City Government

City Plans To Market Depot, Exclude Public

Only those able to afford rental fees will be welcomed at The Boise Depot after the city council approves a new plan to increase efforts at “niche marketing” of the facility for private events.

A committee of Team Dave supporters has been meeting–after getting their marching orders from the Mayor last spring. THEIR REPORT and recommendations to the council will be presented at the Tuesday council “work session.”

The short version is this: The Boise Depot will probably remain mostly closed to the public in favor of “marketing” the facility to private party meetings, wedding receptions and the like. Currently the Depot is closed to the public whenever there is an event renting the facility and every Tuesday thru Saturday.

We just returned from a business trip to Boston and New Hampshire where most public facilities are open to the PUBLIC. They are open because they are of interest to visitors from throughout the country–and the world. The historic Spanish mission style building overlooking the city with an accessible bell tower could easily be a similar attraction.

Boise officials simply miss the point. If they want to “market” the Depot, it should be used as a visitor center and actively featured in travel guides and include ample DIRECTIONAL SIGNS. It needn’t be open for token visits by residents. It should be open all summer long and every weekend of the year.

The Depot was purchased by the Citizens in a huge “Save The Depot” campaign. We got hoodwinked by the previous administration and Team Dave has carried on the policy of excluding the public. It is now a mere catering venue–with discounts to catering companies.

We all foot the bill for the current repair and maintenance being conducted. We applaud the fact they are taking care of it, but find find it sad we are doing nothing but creating a nice venue for those with the cash to rent it.

Comments & Discussion

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  1. Well.. the City is in the entertainment business with the Depot. BSU is in it by renting out the new sky box thingy for parties and proms. The County has the fair and the center at Barber Park. Wouldn’t surprise me if the State went that route with the Simplot house. And the feds are working on nationalizing the banks.

  2. If anything should be “marketed”, it should be the CITY OF BOISE!
    The depot will not replace one of the jobs lost at Micron. The depot will not keep one Boise business from moving to Meridian, Eagle,Kuna, Etc.. The depot will not keep one restaurant from failing in the downtown core. I wonder why something so “basic” is so difficult for city hall to understand. The depot, much like any historic building, should be used as an “attraction” for the local citizens. If it is available to the citizens, they will insure that visitors are exposed to it. Occasional private use would make sense. Private use, as the major effort by city hall, is just plain stupid! But as far as “stupid” is concerned, I guess we aren’t exactly covering new ground, are we?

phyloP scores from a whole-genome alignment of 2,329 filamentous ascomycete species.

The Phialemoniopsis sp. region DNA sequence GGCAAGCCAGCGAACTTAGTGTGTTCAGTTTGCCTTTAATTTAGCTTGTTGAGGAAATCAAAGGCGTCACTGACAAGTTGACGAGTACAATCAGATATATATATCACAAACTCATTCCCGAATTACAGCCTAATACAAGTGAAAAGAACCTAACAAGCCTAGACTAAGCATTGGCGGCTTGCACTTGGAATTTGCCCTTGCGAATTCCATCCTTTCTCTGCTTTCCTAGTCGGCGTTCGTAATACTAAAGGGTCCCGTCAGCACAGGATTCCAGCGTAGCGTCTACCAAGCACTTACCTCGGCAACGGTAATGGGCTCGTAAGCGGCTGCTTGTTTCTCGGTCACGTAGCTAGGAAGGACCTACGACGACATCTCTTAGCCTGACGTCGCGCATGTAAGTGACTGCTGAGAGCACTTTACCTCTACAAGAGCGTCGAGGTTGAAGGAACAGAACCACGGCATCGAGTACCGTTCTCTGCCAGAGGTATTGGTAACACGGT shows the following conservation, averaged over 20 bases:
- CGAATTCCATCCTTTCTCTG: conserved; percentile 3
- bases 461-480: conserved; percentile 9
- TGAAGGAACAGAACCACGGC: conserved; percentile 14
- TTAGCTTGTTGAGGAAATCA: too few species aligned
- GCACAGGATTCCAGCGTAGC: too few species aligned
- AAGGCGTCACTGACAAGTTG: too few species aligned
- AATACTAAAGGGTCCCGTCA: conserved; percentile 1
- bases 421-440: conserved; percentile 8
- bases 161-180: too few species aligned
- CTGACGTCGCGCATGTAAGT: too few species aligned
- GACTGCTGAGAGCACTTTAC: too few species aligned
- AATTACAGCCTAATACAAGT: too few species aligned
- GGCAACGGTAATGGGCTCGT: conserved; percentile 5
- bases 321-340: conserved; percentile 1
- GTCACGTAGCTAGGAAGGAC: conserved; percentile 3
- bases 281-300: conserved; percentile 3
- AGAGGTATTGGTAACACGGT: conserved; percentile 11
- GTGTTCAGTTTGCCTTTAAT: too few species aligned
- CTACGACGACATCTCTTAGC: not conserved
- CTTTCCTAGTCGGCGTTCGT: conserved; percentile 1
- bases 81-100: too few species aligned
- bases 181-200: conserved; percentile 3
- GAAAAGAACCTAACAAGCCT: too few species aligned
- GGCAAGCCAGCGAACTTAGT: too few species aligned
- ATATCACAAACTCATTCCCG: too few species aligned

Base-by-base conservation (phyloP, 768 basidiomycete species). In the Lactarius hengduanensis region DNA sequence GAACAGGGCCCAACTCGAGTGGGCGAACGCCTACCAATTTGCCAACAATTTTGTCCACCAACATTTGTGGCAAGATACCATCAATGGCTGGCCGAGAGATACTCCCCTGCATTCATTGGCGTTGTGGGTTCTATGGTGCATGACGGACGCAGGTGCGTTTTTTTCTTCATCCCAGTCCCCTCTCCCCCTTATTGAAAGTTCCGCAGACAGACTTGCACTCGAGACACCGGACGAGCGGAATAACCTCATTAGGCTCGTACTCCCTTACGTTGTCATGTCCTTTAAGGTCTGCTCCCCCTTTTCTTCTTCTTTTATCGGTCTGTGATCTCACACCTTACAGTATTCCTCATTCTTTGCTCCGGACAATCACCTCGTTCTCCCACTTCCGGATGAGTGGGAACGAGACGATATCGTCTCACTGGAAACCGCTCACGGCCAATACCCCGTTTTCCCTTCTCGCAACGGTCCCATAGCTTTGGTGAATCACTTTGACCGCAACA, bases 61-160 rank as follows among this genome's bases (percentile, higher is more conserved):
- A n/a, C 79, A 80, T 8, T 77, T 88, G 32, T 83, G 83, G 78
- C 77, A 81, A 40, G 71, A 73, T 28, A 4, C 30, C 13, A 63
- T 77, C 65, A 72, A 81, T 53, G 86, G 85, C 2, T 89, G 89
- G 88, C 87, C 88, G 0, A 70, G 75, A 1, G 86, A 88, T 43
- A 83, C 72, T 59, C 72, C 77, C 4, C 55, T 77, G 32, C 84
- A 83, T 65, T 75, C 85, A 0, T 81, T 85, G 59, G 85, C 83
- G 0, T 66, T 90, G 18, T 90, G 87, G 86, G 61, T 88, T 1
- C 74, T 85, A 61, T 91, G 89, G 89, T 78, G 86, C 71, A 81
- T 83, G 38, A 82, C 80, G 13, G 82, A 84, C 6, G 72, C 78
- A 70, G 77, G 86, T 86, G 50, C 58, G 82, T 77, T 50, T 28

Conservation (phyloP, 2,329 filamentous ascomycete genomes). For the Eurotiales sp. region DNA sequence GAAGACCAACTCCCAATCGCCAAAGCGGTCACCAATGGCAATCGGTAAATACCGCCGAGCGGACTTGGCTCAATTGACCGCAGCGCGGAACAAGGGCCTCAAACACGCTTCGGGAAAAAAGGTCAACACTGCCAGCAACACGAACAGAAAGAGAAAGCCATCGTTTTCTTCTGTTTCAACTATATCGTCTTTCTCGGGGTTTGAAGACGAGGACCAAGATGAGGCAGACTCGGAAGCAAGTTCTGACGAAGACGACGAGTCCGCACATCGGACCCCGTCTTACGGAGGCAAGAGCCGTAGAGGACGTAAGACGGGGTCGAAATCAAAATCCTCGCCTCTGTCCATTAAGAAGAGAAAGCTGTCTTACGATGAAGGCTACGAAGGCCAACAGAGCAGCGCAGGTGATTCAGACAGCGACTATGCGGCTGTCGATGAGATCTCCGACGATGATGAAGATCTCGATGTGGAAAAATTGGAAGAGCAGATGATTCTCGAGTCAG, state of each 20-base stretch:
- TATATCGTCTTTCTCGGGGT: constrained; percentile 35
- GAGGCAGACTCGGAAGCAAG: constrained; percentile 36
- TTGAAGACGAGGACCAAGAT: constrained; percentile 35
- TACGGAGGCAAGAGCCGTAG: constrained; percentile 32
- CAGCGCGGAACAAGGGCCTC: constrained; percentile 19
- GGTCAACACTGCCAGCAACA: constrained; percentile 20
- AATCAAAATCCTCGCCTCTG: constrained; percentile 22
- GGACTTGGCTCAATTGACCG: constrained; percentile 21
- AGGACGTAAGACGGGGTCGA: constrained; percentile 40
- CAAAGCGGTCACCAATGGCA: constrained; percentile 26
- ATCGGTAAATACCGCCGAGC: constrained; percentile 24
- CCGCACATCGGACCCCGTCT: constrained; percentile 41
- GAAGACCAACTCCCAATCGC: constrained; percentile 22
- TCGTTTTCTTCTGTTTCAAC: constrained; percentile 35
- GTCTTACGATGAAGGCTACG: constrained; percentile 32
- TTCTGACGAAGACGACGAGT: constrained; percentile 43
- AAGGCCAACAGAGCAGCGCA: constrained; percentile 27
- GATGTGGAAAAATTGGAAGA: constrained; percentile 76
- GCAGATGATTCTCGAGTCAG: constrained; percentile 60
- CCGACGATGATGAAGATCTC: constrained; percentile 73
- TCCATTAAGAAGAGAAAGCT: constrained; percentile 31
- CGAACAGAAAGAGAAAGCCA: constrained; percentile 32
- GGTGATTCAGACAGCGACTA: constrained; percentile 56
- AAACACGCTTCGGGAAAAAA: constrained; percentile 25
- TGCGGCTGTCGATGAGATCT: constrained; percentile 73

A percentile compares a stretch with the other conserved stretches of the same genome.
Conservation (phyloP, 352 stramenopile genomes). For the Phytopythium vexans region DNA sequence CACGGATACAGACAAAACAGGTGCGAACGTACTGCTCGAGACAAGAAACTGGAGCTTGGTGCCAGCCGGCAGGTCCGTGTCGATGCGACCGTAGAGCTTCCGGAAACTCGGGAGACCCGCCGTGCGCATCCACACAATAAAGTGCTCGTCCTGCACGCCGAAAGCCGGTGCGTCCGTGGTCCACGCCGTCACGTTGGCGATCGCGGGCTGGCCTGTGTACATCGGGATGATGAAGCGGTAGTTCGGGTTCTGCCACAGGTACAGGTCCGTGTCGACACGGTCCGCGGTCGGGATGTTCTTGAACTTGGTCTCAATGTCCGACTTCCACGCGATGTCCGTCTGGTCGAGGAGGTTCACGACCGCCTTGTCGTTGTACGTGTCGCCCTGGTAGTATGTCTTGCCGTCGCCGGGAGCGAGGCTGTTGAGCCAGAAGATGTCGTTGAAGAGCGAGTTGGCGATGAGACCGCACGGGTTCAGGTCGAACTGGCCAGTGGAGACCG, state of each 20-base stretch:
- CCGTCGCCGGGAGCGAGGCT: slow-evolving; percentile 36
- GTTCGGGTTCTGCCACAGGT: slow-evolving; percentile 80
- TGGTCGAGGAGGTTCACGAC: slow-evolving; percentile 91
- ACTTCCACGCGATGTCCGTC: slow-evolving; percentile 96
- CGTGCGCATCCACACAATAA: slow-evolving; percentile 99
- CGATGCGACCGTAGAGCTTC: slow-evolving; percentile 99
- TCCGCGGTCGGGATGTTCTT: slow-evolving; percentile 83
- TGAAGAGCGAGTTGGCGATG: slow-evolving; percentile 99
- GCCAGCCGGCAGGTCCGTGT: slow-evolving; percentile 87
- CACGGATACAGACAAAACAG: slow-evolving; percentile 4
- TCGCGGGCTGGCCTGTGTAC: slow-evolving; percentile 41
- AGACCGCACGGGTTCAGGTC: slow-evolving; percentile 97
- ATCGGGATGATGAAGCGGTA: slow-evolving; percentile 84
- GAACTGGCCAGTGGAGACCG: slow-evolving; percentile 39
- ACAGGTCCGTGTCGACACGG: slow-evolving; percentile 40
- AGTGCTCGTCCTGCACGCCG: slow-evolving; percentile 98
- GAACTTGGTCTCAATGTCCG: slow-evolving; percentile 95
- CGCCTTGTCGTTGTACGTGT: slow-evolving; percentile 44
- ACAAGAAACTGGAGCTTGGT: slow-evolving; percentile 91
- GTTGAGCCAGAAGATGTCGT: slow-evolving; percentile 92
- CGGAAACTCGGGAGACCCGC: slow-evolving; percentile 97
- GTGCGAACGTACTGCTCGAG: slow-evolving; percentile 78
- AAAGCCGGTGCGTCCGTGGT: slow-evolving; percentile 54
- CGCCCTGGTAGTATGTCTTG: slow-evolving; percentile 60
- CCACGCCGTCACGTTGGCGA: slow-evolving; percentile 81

3. Serendipity
    Oct 13, 2008, 3:41 pm

    This state, and Boise in particular, just continues to get more elitist in their attitude toward the citizens at large. Meaning: catering to the rich few over the un-rich many. Guess why this city still doesn’t have decent mass bus transit: the people who’d use it don’t count with state, Leg., and city officials. Yet all these citizens will still vote for Jim Risch, Sali, and the rest of the officious politicos. As ye sow….

  4. If all the fee for use stuff will carry the costs of running the Depot then let them keep the unwashed masses out. If not, and public money subsidy has to be used to keep this monster afloat then something is wrong with “THEIR PLAN”.

    EDITOR NOTE–The current $.5 million or so in renovation costs sure didn’t come from annual rental fees! And moving the Big Mike locomotive to the Depot didn’t come from user fees either.

  5. I read the report and must say I am displeased with it. There’s almost nothing in there about keeping the depot open for the public. They mentioned producing “1-2 free community events to expand the awareness of the facility and its uses” and that it would be staffed for visits by the general public at least once a week, and that’s pretty much it. There was a little more time given to idea of making an educational/historical display at the depot, which would be nice, but that idea took a back seat to all the talk about how to make it a profitable rental venue (it was mentioned several times that any educational displays would have to be able to be removed easily if special events required it.) According to the report, the committee’s primary concern is to make the depot profitable to rent out for special events and if they can fit some educational stuff or time for you and me visit it around that, well that’s just a bonus, isn’t it?

    I was also disturbed to notice that, according to report, the Depot could be operating at an annual deficit of up to $75,000 per year until rental rates rise enough to cover everything.

    One thing that should make Guardian happy: they budgeted $2,000 for 6 additional way-finding signs.

  6. Seems to me that if it’s OK to rent out city property, we should rent out City Hall.
    Whoever rents it could use the council chambers, mayors office and similar facilities that are not (repeat, not) being used for the public good, anyway.

  7. Why can’t Boise take this approach?

  8. bert farber
    Oct 15, 2008, 4:20 pm

    It’s unfair. Now we can’t go inside the Depot, we can only stay outside and take pitchers.

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